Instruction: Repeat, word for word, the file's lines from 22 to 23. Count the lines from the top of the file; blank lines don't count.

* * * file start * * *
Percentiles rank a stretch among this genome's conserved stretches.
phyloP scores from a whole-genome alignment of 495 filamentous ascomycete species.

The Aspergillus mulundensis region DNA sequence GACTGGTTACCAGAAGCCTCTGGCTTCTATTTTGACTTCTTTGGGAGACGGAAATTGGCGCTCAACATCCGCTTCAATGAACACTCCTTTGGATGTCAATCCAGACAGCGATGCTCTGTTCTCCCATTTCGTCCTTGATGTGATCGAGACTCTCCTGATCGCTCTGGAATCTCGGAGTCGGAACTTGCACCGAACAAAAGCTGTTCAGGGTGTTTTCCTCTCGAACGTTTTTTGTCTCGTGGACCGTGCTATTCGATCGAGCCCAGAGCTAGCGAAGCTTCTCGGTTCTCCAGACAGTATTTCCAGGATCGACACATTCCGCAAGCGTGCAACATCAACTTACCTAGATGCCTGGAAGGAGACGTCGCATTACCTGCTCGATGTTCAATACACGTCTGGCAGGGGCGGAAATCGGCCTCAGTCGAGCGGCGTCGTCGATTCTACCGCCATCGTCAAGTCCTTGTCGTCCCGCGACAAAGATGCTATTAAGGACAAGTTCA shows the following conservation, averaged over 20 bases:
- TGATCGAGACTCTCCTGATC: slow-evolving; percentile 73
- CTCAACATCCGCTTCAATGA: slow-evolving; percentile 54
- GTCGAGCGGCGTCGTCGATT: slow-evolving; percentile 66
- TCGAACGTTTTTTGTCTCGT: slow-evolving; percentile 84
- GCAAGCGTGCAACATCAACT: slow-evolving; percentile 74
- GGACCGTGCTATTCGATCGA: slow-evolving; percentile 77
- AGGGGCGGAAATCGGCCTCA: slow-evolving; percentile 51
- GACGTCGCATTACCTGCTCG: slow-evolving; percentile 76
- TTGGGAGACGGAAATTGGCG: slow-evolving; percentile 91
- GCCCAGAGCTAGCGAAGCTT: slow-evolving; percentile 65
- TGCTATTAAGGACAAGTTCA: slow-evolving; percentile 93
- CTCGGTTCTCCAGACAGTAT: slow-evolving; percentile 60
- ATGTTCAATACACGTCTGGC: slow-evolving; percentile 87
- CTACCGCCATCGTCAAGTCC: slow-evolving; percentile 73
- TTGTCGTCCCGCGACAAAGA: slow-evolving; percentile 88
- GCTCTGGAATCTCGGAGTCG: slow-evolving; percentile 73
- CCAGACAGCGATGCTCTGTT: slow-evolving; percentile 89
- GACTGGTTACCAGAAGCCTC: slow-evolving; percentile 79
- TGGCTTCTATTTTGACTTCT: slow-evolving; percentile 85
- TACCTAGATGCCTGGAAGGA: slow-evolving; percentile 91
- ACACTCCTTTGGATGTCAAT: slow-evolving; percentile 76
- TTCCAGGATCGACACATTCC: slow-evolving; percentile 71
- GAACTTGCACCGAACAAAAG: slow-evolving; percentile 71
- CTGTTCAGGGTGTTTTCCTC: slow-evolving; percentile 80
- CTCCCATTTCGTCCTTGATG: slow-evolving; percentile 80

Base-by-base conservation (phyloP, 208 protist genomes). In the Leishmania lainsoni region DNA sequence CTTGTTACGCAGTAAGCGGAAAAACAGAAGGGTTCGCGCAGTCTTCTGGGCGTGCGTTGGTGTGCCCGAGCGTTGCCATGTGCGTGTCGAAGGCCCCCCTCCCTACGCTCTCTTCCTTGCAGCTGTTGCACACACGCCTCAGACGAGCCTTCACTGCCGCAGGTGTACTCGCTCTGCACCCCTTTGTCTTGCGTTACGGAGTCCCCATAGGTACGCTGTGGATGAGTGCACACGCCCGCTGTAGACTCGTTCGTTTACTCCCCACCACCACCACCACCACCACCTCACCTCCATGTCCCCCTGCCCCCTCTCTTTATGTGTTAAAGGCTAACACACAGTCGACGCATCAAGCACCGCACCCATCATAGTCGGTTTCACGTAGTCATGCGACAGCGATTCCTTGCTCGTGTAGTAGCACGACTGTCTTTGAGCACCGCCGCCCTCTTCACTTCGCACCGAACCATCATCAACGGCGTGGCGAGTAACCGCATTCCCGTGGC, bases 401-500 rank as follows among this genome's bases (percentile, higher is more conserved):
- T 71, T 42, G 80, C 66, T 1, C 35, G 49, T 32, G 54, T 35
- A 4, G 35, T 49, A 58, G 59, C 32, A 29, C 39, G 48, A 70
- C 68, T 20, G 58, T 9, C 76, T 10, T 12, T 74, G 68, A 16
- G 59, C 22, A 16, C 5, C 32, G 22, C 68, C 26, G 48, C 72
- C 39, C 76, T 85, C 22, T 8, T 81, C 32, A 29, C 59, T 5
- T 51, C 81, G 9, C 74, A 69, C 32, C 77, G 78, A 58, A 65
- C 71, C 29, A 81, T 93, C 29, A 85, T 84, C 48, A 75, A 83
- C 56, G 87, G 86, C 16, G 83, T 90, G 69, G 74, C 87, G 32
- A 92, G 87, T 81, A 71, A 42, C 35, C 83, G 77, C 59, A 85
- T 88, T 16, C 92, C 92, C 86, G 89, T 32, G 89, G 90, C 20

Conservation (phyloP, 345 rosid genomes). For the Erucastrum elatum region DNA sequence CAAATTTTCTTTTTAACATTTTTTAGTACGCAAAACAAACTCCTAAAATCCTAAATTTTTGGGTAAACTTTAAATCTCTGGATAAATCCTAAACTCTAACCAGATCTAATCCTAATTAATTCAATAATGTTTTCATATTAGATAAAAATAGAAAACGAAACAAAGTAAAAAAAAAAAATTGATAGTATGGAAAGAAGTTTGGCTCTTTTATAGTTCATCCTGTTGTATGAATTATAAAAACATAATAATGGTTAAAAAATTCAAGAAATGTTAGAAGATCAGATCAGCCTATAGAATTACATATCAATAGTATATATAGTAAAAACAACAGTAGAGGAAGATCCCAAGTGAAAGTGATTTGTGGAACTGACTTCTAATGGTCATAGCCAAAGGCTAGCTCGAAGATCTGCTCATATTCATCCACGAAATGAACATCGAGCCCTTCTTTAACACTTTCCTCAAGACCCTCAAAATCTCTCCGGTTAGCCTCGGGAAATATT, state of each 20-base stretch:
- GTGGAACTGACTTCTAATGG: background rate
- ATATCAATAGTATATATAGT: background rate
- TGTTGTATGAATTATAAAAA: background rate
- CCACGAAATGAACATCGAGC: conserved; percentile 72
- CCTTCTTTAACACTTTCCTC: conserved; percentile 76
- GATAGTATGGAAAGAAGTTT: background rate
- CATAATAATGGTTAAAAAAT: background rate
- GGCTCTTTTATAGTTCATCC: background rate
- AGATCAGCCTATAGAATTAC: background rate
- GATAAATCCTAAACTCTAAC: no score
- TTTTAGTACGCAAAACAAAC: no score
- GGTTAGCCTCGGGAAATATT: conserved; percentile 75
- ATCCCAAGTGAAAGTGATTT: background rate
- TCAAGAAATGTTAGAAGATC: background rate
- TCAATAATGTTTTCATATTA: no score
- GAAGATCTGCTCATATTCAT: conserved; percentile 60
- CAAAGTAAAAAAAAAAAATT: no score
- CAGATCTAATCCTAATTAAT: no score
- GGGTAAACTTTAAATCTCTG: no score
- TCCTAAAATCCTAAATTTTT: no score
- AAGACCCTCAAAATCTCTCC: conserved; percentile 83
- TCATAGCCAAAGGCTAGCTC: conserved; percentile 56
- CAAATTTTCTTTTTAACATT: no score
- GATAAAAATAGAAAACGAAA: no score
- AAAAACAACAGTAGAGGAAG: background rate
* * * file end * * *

- TGGCTTCTATTTTGACTTCT: slow-evolving; percentile 85
- TACCTAGATGCCTGGAAGGA: slow-evolving; percentile 91